FCC Acts to Offer Choice on Distance Calls

From Associated Press

The Federal Communications Commission Friday ordered local telephone companies to assign some AT&T; customers to other companies if the customers do not designate a long-distance carrier.

The FCC allocation directive is part of an order to the local companies to send ballots giving customers at least 50 days to select a long-distance company.

FCC Commissioner Mimi Weyforth Dawson said, “We are here to urge choice, and allocation is a part of that.”

New equipment is being installed to route calls to all long-distance systems with the same dialing ease now available only to American Telephone & Telegraph Co. subscribers and without the need for the customer to dial a lengthy code. Customers may pick the company they believe will give them the best long-distance service.


Assign Customers

Although delivery and installation of the equipment has been slow, the FCC was disappointed with the initial results because most local telephone companies decided to assign to AT&T; those customers who did not make a choice.

AT&T;'s competitors complained that decision gave AT&T; an unfair advantage.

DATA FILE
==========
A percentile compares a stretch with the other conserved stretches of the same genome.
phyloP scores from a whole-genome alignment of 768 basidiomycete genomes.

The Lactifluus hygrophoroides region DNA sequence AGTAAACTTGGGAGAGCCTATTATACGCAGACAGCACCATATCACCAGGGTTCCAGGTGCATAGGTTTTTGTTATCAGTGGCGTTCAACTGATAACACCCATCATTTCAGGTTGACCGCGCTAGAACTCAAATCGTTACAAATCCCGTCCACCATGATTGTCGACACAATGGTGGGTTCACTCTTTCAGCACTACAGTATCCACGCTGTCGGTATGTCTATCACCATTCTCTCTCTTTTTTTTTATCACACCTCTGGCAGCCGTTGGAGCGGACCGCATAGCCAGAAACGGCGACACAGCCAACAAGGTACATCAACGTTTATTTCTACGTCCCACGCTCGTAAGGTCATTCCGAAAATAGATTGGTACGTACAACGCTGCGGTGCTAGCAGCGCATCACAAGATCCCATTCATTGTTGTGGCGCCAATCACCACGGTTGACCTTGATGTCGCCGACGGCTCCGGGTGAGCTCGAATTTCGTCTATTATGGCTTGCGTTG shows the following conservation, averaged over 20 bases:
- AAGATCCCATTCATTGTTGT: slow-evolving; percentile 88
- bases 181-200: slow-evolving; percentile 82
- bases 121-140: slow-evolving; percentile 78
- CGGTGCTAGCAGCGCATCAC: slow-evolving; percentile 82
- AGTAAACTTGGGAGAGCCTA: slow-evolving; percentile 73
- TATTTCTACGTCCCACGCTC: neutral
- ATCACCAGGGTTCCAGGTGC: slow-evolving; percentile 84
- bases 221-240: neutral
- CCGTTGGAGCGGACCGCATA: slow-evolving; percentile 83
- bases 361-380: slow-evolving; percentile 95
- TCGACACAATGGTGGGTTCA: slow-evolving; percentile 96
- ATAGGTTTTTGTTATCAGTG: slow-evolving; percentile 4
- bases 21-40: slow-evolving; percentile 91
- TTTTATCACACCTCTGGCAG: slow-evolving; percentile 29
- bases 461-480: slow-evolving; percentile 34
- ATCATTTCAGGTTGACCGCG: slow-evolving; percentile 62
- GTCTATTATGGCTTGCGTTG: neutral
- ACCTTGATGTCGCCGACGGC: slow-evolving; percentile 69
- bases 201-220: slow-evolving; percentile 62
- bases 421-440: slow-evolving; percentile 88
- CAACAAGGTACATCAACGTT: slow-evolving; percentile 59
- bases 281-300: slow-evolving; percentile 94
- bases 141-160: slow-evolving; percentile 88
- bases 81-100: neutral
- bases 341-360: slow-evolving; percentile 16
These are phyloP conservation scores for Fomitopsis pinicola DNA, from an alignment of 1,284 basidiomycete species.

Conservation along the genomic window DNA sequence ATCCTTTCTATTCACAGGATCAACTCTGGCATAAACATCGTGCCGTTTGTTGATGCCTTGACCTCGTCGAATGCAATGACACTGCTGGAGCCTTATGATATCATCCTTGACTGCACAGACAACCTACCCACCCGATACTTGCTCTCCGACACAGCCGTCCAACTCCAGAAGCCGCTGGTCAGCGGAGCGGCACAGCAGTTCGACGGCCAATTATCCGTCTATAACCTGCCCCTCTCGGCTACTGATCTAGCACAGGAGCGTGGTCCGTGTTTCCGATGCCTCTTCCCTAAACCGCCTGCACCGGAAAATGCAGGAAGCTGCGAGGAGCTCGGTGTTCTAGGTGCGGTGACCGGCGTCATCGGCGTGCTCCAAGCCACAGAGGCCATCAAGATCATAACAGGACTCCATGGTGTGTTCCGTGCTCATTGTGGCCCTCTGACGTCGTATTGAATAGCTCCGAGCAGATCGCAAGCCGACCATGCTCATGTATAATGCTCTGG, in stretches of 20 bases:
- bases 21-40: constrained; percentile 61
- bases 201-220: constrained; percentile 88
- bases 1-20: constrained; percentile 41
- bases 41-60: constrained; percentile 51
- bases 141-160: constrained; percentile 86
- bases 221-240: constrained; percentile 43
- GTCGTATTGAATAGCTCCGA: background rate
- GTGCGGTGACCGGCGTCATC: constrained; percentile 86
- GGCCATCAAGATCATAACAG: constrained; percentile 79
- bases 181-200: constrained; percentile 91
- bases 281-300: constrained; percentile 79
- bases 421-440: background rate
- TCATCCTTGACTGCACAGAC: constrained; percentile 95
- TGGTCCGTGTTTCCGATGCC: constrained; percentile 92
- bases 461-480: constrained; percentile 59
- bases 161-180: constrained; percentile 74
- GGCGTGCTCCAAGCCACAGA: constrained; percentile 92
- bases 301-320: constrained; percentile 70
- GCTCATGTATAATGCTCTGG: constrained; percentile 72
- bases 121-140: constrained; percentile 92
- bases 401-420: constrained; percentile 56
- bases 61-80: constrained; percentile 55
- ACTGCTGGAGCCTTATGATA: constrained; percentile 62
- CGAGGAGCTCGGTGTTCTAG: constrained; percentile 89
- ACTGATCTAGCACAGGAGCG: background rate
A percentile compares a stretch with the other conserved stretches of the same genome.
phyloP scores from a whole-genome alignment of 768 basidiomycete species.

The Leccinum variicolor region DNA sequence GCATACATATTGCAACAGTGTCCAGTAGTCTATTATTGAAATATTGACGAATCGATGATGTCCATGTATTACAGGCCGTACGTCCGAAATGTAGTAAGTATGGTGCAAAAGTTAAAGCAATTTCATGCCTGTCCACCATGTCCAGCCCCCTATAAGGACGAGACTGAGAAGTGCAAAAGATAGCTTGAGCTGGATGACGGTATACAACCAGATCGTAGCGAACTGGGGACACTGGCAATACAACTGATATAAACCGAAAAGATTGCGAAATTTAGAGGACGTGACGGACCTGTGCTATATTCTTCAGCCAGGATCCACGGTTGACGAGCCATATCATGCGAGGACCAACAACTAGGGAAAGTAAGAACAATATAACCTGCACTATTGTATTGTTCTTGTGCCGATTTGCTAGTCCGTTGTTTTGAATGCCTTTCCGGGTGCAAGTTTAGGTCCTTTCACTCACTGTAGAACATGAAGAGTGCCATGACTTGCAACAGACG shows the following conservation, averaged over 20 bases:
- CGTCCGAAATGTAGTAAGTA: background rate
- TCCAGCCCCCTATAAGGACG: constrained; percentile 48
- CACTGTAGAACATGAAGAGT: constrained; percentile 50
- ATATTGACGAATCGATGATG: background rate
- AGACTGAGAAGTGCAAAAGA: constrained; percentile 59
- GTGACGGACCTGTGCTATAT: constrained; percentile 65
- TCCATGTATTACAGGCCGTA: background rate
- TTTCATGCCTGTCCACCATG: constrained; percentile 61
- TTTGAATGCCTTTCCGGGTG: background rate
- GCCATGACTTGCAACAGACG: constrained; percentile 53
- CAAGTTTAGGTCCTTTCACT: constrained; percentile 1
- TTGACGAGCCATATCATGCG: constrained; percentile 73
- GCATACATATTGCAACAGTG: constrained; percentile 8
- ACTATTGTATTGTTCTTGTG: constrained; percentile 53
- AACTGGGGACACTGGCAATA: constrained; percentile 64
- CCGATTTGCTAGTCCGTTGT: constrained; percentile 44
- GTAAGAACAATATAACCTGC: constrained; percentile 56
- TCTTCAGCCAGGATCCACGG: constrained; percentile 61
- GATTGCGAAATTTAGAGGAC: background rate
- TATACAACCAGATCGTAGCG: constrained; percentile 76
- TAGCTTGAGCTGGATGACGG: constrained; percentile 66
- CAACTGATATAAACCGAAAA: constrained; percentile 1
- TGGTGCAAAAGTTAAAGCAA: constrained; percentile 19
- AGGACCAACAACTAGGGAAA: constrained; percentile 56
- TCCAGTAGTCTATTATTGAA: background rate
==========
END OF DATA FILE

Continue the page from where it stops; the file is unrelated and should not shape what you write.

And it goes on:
AT&T; has countered that the customers are making a choice to stay with AT&T.;


There will be a major push this summer to install the equipment. Therefore, AT&T; competitors have been pushing hard to get the system changed before huge blocks of customers are converted to the “equal access” system that allows long-distance dialing through all telephone companies with a simple “1,” the area code and phone number.

These companies preferred the balloting and allocation system used by Northwestern Bell, which randomly distributes customers who do not return a ballot among the competing companies--including AT&T--in; the same proportion as those who did choose.

AT&T; has claimed all along that most customers who went to AT&T; by default knew they would be assigned to AT&T; unless they connected to another company.